Personnel from Presbyterian Disaster Assistance were setting up offices in Franklin, Tenn., Monday, beginning a long process of assessment in order to implement disaster recovery efforts.

Rob Moreland, Dale Martin and Kelly Buell, all members of PDA's national response team, were busy discussing how to tackle this disaster as news came in that 43 counties in Tennessee are now officially disaster areas. They spoke of how to assess needs in the Presbytery of the Mid-South, as well as the Presbytery of Middle Tennessee and of how to connect with relief efforts in the community in order to find those in need.

The numbers, at this point, are a bit staggering. Possibly 20,000 or more homes were damaged or destroyed and estimates predict more than $1.5 billion worth of damage. These numbers are still being tallied, though, and are expected to increase.

As information unfolds, PDA will know better how to respond. These team members expect to see a PDA presence in Tennessee for years.

"We are here to supplement the long-term recovery plan of the local communities," Moreland said.

He continued by emphasizing the ties to the presbyteries.

"We are here to help the presbytery, to aid in assessment and work only with the input of the presbytery," he said.

PDA now has information on its website on how to help. And it's beginning to organize a hosting site at Westminster Presbyterian Church in Nashville. This congregation’s session voted unanimously on May 8 to host volunteer work teams coming to the stricken area.

Terry Rappuhn, Claire Harris and Fran Linley are coordinating Westminster's response.

"We're still in the crisis phase here," Rappuhn said. "The community has not had time to organize for the long-term efforts yet so we are not receiving work orders. We started helping church members and have just fanned out into the neighborhoods from there. We have been sending out groups every day."

Work teams from outside Tennessee can make plans to help by contacting PDA.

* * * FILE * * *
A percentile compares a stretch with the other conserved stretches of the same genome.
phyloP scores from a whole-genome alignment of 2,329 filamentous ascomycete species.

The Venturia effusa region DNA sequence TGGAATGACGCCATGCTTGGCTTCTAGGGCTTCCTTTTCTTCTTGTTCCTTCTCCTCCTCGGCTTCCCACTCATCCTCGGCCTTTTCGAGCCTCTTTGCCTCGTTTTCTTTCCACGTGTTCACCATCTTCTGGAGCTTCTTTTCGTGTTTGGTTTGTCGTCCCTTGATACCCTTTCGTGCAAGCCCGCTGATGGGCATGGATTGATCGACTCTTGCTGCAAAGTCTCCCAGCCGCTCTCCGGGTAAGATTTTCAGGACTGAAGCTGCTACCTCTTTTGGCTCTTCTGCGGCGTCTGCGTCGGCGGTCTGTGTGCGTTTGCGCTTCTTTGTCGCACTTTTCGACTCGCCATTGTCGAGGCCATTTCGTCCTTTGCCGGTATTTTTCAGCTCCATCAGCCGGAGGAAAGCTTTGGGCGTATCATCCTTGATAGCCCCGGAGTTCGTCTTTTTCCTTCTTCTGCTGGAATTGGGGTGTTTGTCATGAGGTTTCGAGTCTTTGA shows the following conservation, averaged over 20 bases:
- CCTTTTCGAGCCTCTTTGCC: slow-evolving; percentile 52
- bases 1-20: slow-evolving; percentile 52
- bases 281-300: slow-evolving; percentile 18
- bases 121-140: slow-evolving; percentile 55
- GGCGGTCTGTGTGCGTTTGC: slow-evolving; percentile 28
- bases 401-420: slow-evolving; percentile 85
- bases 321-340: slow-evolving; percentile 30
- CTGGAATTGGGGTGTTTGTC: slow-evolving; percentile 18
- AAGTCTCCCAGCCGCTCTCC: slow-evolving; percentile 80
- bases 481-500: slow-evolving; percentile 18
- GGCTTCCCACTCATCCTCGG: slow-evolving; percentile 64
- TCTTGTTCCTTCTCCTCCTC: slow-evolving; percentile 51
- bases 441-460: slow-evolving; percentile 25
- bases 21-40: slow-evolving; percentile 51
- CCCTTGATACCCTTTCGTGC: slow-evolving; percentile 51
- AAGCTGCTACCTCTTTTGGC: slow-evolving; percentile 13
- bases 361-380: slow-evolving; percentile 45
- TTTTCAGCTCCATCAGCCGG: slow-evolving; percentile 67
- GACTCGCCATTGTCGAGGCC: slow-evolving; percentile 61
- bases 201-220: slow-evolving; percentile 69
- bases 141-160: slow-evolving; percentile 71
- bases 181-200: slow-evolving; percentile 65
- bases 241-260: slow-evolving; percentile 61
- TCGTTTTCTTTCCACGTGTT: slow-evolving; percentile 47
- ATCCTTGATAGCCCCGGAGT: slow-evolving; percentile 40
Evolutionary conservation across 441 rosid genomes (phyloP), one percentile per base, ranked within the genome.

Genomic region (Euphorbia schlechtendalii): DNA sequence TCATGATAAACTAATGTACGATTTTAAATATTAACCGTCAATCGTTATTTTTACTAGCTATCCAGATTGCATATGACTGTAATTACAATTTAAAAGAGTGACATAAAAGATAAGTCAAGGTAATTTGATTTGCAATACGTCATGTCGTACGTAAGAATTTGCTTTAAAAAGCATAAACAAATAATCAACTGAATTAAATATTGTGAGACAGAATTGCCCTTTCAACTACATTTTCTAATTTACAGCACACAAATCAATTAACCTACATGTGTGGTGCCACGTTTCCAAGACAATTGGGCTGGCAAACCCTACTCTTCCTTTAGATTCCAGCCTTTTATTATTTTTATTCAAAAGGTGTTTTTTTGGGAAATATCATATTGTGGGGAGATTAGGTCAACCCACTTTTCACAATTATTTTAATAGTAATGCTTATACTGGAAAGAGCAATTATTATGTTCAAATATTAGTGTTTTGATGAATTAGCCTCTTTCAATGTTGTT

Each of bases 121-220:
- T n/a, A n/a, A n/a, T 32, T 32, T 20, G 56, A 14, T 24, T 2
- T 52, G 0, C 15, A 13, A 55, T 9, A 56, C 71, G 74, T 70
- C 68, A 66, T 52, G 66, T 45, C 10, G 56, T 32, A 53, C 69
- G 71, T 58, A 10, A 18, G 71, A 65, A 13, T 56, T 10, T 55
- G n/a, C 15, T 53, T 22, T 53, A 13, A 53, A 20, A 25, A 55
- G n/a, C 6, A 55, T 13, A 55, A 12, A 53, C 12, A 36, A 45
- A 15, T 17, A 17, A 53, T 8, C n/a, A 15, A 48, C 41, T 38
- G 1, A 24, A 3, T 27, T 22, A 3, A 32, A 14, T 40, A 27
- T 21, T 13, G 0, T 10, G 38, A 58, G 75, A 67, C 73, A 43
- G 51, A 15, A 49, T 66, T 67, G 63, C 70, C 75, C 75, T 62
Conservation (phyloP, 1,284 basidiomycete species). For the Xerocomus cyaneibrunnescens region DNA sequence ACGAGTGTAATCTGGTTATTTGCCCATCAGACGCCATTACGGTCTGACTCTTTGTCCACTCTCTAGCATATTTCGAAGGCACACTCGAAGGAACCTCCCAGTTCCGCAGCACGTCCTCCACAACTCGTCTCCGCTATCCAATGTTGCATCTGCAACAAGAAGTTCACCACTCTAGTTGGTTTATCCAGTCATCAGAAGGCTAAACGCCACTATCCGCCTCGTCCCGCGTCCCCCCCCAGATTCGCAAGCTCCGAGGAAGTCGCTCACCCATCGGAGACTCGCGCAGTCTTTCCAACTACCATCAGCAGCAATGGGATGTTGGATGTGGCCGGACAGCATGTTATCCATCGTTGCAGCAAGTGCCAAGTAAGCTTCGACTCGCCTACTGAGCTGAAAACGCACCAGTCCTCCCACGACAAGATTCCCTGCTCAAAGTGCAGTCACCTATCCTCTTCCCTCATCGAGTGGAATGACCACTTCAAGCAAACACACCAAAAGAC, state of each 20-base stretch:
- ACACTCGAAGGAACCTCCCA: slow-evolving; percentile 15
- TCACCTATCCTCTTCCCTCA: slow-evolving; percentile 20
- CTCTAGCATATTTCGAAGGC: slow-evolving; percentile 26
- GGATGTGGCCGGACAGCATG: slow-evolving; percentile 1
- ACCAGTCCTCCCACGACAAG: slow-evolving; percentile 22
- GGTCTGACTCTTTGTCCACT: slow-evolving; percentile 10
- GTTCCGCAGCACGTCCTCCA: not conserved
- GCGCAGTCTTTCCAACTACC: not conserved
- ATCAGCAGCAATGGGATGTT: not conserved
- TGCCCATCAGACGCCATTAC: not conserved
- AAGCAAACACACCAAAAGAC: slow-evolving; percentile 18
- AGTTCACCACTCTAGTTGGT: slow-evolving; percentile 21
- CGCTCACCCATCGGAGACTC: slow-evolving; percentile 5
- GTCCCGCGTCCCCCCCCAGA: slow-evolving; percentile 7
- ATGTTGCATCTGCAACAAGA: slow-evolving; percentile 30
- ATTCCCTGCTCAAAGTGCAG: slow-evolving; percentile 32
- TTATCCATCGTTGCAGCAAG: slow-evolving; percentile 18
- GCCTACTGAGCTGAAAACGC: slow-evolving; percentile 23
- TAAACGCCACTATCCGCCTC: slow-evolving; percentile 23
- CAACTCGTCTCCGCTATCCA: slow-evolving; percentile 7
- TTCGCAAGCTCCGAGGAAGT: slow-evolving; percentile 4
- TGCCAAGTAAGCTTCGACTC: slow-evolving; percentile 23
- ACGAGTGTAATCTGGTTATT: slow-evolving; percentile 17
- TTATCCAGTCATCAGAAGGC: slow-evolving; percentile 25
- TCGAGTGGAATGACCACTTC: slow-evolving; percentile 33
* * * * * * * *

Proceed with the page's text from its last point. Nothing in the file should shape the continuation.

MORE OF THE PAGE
Needs in flooded neighborhoods are everywhere and easy to find. At this point most efforts are grassroots, with many churches organizing groups for local work. Most often someone sends an e-mail to members telling them to meet in the parking lot of the church in the morning and sending whoever shows up to work in affected neighborhoods.

Bellevue Presbyterian Church has organized groups daily from its parking lot, using social media like Facebook to spread information to volunteers. Many congregations have worked with Bellevue, coming to the parking lot each morning ready to work. These included Presbyterians from Murfreesboro, Smyrna and Franklin.

Harpeth Presbyterian Church, despite having a flooded sanctuary and offices, has been sending out groups since the day after the flood.

"We had so many people show up to clean up the church that we sent a group over to the nearby Wildwood neighborhood," said pastor the Rev. David Jones.

And the church has been sending out groups to help its neighbors since, even while its own clean-up efforts continue.

Jones, in preparation for his Sunday sermon, reflected on the nature of blessing in light of the flood.

"We don't really know what 'good' or 'bad' is, only God knows that. The water coming in, while painful to see, has been a blessing because it has brought us together, made us compassionate for others who are flooded and helped us have perspective on just what our building is and isn't," he said.

For survivors of the storms and flooding, it is very important that they register with FEMA. They may do so by calling (800) 621-FEMA or going online to FEMA's website.

For those who want to help, there are several options:

  • send donations to the Presbytery of Middle Tennessee with "flood relief" in the memo line:

    318 Seaboard Lane, Ste 205
    Franklin, TN 37067
  • send donations to Presbyterian Disaster Assistance with DR000015 in the memo line:

    100 Witherspoon St.
    Louisville, KY 40202
  • give directly through the PDA webpage about tornadoes and floods

Janet Tuck is communications director for the Synod of Living Waters and a frequent contributor to Presbyterian News Service.